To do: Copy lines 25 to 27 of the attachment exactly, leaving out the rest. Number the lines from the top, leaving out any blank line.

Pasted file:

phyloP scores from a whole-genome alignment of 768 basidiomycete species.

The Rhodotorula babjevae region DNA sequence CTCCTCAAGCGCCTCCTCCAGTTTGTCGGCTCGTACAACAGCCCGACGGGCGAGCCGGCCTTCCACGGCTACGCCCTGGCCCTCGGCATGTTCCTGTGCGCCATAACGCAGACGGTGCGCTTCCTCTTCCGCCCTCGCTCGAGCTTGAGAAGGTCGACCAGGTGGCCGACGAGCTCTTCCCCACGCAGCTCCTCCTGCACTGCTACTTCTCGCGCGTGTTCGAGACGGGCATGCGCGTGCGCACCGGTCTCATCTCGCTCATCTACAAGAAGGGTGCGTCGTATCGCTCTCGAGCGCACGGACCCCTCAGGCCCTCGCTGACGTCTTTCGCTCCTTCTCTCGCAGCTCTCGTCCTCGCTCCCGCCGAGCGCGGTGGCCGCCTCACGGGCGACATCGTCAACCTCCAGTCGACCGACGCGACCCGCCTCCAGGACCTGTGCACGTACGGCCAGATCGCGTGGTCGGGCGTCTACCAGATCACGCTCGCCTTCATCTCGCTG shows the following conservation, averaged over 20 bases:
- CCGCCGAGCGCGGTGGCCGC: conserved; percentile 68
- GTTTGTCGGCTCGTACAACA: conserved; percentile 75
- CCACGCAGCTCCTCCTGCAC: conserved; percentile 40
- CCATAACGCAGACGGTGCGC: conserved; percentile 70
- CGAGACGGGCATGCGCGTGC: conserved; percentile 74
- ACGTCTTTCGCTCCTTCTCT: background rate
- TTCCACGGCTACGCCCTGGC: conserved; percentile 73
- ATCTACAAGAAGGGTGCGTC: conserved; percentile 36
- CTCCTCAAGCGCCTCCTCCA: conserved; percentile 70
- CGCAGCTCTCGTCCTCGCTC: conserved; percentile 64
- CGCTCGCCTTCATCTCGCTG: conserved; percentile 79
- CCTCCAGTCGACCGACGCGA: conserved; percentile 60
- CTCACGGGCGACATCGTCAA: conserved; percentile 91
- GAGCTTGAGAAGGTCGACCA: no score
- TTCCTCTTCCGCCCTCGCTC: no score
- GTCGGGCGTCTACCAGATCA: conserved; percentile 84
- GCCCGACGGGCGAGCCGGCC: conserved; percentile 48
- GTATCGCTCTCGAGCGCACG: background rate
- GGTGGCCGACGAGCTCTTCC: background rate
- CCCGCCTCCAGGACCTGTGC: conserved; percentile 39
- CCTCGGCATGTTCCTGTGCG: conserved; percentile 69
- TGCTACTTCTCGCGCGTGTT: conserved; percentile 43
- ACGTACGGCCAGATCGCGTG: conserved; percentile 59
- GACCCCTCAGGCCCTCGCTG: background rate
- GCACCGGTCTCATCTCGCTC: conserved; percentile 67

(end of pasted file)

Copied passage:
- ACGTACGGCCAGATCGCGTG: conserved; percentile 59
- GACCCCTCAGGCCCTCGCTG: background rate
- GCACCGGTCTCATCTCGCTC: conserved; percentile 67